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When Someone Dies

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Chapter 1: As Death Approaches
• Who's in charge before the death?
• Does the person have an advance medical directive, also called a durable power of attorney for health care?
• If the person prepared an advance directive/durable power of attorney for health care...
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Practical Help

If you’re visiting this website, there’s a good chance someone you love has just died. Both of us have recently lost loved ones, and we’ve endured the grief that now consumes you. But this is not a book about grief or grieving. This is a succinct, step-by-step guide to all the practical things you must do after someone dies. Read more

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After my husband died unexpectedly 10 years ago, I consulted a lawyer intending to make a will, as I have 2 adult children. ( We did not have a will before.) The lawyer said that in my circumstances (a house, cars, etc. but no business or other complications) he advised making a living will, a healthcare power of attorney, a durable power of attorney, and a transfer on death deed to my property--in place of a will. (I would place transfer on death clauses on my cars, bank accounts etc.) So pretty well, the only things not covered would be furniture, etc. I did not make a will. Is this the proper plan, or should I make a will anyway? This is my concern.
Dear Cleta, Thanks for your letter. You would benefit from a will. Note your lawyer recommended a living will, and that is not clear to me what he meant. You can, and should, add your children as signatories on all bank accounts so that they can access money immediately upon your death. But a will... read more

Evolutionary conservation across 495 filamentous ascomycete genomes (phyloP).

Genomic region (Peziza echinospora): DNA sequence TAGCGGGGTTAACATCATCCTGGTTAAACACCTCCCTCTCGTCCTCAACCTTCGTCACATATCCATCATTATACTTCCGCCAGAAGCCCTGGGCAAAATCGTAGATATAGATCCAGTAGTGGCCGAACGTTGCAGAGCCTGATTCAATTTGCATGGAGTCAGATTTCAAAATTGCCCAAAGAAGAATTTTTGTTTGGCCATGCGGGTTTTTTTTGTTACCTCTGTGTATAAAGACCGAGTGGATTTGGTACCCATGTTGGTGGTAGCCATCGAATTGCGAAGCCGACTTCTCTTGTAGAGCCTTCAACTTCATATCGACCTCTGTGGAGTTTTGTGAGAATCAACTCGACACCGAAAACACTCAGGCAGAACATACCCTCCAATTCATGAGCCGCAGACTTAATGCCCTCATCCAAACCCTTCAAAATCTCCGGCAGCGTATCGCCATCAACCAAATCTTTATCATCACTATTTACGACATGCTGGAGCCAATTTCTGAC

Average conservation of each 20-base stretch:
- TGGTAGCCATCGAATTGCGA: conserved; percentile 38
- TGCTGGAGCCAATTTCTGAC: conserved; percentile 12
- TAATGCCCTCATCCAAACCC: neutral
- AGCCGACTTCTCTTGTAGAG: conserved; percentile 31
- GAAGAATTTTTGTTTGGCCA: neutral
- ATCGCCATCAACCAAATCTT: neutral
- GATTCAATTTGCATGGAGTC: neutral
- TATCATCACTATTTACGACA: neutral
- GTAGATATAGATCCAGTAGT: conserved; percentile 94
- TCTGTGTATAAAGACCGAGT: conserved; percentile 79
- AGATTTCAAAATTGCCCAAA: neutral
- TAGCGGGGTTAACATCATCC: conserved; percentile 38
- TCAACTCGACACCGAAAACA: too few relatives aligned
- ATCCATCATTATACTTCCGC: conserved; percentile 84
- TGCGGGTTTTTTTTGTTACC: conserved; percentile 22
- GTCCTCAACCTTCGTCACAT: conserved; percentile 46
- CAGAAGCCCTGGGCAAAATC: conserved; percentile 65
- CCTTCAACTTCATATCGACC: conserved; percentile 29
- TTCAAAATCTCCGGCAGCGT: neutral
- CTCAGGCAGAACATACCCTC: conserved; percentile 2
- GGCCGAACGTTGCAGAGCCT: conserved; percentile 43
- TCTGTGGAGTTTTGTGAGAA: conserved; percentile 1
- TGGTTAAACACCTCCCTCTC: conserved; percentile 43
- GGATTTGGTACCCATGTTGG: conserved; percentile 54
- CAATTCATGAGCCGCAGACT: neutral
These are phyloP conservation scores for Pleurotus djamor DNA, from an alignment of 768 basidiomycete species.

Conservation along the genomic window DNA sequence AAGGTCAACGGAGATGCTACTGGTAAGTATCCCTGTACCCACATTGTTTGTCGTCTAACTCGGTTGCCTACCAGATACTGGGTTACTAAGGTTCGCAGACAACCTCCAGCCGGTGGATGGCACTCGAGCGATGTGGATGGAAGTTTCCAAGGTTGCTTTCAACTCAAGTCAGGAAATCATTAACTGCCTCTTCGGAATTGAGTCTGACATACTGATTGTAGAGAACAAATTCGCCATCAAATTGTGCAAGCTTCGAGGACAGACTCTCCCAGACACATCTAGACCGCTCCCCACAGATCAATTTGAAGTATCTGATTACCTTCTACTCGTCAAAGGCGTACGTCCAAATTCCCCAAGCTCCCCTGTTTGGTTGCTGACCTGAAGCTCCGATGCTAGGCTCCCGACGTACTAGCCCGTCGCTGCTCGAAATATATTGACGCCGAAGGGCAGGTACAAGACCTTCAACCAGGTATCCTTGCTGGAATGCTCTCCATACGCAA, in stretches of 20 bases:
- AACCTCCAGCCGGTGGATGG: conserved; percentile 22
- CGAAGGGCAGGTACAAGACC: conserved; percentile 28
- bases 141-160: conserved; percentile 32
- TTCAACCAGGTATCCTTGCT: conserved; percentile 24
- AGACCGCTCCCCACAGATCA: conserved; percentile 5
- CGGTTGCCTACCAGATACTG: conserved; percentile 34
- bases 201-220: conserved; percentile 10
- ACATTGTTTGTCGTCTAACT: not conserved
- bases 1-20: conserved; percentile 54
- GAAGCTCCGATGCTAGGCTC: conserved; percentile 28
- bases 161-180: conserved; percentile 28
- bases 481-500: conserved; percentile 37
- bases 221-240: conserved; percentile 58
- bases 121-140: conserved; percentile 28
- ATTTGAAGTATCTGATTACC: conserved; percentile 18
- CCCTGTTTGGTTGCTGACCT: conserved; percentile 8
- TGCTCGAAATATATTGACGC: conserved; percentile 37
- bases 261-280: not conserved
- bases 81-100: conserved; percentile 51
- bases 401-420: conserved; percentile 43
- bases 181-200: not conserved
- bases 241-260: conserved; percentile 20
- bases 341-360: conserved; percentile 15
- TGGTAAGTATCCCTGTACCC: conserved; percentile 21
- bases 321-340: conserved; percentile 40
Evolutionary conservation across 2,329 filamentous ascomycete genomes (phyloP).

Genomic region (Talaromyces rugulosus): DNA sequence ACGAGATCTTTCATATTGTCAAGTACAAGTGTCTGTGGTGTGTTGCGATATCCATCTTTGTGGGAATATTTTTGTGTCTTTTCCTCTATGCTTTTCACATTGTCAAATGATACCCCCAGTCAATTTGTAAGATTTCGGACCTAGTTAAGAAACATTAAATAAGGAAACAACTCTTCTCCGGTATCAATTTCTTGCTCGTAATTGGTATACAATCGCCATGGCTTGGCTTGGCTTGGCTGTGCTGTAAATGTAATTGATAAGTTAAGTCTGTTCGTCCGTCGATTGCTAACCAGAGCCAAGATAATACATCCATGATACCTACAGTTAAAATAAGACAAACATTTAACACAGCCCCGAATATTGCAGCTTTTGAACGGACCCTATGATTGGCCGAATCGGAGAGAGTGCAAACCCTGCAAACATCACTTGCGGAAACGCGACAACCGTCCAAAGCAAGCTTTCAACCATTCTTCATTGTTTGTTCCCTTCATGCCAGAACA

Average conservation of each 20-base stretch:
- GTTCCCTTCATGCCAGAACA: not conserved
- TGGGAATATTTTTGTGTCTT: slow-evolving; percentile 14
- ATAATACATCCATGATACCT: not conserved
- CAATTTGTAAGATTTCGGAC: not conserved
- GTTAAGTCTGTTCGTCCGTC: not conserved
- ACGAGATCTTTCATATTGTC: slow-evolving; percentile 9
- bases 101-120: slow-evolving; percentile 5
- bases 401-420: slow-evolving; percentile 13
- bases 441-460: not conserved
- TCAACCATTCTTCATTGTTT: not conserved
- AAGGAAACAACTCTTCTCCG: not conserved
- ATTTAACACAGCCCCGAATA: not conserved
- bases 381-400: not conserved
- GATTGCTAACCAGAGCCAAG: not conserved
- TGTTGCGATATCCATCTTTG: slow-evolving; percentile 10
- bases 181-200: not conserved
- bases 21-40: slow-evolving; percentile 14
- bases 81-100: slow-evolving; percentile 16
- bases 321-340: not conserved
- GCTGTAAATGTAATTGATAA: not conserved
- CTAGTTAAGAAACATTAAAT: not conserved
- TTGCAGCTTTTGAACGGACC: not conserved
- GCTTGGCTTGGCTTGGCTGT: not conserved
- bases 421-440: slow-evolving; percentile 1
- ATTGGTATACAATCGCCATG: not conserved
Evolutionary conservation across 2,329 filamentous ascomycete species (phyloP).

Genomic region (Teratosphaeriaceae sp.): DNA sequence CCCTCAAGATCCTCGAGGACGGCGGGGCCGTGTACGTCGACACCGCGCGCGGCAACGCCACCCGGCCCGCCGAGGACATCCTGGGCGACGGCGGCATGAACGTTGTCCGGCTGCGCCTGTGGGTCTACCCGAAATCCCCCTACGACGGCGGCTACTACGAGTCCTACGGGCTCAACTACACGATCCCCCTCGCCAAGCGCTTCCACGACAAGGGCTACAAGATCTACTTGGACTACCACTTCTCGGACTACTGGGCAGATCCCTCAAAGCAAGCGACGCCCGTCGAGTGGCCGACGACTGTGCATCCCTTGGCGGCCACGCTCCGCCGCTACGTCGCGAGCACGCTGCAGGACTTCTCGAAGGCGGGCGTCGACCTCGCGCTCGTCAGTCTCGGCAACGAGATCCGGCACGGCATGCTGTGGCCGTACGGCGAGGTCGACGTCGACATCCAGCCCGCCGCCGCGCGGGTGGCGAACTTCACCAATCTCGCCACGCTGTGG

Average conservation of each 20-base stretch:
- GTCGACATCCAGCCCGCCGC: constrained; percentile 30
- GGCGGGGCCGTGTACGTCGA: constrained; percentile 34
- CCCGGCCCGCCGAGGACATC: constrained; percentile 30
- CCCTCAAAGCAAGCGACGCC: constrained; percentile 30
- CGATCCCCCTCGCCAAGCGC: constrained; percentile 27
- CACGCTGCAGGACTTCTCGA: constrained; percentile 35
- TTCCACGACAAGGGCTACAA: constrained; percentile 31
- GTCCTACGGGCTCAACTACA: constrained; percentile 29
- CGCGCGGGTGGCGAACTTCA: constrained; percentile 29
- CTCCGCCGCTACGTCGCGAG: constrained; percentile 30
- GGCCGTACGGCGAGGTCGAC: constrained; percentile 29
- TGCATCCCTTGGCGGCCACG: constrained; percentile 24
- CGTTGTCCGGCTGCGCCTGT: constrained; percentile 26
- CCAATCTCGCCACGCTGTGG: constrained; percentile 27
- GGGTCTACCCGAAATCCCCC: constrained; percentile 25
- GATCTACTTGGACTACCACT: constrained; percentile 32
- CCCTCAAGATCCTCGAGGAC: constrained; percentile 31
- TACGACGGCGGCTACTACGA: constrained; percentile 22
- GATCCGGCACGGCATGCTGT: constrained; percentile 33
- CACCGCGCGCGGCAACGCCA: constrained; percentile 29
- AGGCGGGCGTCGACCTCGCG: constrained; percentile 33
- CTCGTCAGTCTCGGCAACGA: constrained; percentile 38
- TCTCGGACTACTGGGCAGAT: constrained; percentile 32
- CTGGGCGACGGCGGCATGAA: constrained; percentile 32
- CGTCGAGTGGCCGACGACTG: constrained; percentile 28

My father passed and had a living trust and will naming all his children, 4 and step children 3 of which 1 is living, bequeth all his property, assests etc into the family trust. Problem is his 2nd wife, not my mother passed 15 years ago,he did change the trust to just him. He re-married 2 years later. He did not change anything in the trust to this current step mom. Everything is still or is left to the children. This is california, I understand community property and surving spouse, but the house he left was purchased with my first step mom during their marriage not during this 2nd step mom marriage. Trust lawyers are stating that this surviving spouse has right to the house even though it was not purchased with her in fact the deed is only in my fathers name. Im confused on how this could be, why have a will or trust if a person can not leave his or her property to whom they want. We as the children are agreeable to a portion of the house after it sells to the surviving spouse but not certainly half. They were married 13 years. She did not work and father was retired and left his retirement into his trust. Help!!
Hi. This is a complicated problem and you need a lawyer. Basically, in many states, irrespective of the will, a person’s spouse is entitled to certain things, including the residence. But you need counsel to make sure that any interest she has is clearly delimited and that ultimately his will prevails. Good luck.
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